Sensitization of 12 Wt Pct chromium, titanium-stabilized ferritic stainless steel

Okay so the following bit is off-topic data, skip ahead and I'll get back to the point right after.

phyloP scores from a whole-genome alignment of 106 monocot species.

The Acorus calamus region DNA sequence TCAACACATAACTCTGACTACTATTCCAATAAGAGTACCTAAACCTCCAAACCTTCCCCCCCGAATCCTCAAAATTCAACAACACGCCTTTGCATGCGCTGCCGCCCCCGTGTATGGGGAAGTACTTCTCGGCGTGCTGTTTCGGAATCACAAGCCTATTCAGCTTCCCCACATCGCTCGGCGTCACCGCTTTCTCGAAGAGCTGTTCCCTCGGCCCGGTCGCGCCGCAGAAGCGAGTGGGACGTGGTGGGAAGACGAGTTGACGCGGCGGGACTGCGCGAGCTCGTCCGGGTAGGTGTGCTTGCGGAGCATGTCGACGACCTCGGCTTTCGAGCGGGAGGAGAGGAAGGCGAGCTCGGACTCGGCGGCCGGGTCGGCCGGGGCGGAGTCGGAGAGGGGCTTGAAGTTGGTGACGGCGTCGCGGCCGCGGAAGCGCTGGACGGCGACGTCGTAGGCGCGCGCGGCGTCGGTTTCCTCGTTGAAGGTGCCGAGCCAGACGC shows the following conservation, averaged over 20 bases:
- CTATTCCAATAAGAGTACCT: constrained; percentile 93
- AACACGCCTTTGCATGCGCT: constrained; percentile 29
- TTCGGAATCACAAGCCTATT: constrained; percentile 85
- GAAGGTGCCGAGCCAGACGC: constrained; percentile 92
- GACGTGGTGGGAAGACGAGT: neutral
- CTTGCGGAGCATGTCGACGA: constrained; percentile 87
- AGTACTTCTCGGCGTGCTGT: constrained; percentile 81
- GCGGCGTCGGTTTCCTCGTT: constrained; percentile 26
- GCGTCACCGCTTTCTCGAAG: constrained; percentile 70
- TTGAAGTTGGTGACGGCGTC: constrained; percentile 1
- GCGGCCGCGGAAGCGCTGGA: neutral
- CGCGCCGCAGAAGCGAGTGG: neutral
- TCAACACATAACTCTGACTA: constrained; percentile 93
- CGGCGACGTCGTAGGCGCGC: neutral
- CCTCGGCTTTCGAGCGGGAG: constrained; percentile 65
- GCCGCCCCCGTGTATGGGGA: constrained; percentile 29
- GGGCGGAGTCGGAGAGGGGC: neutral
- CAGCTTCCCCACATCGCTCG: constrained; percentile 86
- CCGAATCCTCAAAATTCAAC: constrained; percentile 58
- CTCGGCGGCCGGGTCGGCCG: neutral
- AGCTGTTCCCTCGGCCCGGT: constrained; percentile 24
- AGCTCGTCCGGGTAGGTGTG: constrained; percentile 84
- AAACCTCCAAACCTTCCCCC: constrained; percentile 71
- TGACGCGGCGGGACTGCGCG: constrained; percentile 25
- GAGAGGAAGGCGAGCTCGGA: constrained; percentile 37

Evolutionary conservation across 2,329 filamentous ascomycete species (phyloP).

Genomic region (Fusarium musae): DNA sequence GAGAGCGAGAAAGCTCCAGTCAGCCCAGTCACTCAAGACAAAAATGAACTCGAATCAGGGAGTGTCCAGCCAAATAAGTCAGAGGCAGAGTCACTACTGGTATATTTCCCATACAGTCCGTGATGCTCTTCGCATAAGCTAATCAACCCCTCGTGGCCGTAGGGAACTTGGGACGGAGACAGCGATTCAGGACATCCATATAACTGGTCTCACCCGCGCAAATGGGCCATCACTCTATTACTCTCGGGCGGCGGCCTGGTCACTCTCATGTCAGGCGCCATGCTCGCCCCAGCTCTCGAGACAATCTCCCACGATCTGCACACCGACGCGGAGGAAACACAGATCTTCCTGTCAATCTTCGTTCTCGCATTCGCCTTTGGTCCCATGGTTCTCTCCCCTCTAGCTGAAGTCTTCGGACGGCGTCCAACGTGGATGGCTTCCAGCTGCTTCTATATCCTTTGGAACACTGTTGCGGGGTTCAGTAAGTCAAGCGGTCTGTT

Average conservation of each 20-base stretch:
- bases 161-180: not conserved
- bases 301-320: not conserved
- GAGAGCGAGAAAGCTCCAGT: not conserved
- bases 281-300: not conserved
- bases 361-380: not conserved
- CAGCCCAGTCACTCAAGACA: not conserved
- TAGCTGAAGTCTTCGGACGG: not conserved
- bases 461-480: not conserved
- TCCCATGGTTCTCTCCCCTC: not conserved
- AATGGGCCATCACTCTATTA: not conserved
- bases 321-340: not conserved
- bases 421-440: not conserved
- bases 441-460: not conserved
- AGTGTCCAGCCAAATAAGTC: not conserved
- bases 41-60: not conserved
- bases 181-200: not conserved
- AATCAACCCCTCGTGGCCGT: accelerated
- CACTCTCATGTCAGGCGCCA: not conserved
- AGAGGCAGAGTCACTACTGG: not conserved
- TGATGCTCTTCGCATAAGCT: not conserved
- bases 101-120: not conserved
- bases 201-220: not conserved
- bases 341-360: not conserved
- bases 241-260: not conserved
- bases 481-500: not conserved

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The sensitization behaviors of 19 heats of titanium stabilized, 12 Wt Pct chromium, ferritic stainless steel were evaluated by measuring the intergranular corrosion resistance of samples given a two-step heat treatment. The latter consisted of a one-hour high temperature exposure followed by a water quench and one of 19 different low temperature treatments. The results indicate that heat treating at temperatures ≳ 1000 °C produces a microstructure which can be sensitized by subsequent aging at temperatures ≲ 600 °C. The amount of carbon and not the amount of nitrogen nor the amount of carbon plus nitrogen dictated the sensitization resistance of the titanium-stabilized, 12 Wt Pct chromium alloy. The proposed mechanism of sensitization in these alloys suggests that during the high temperature exposure, the titanium carbonitrides decompose, freeing carbon or carbon and nitrogen into interstitial solid solution. During subsequent heat treating at temperatures ≲600 °C, chromium-containing carbides precipitate intergranularly, and a chromium-depleted zone is formed along the grain boundaries. The presence of the chromium-depleted zone results in susceptibility to intergranular corrosion, α′ precipitates form after the intergranular precipitates during heat treating at 600 °C. The presence of α′ enhances the intergranular corrosion rate.
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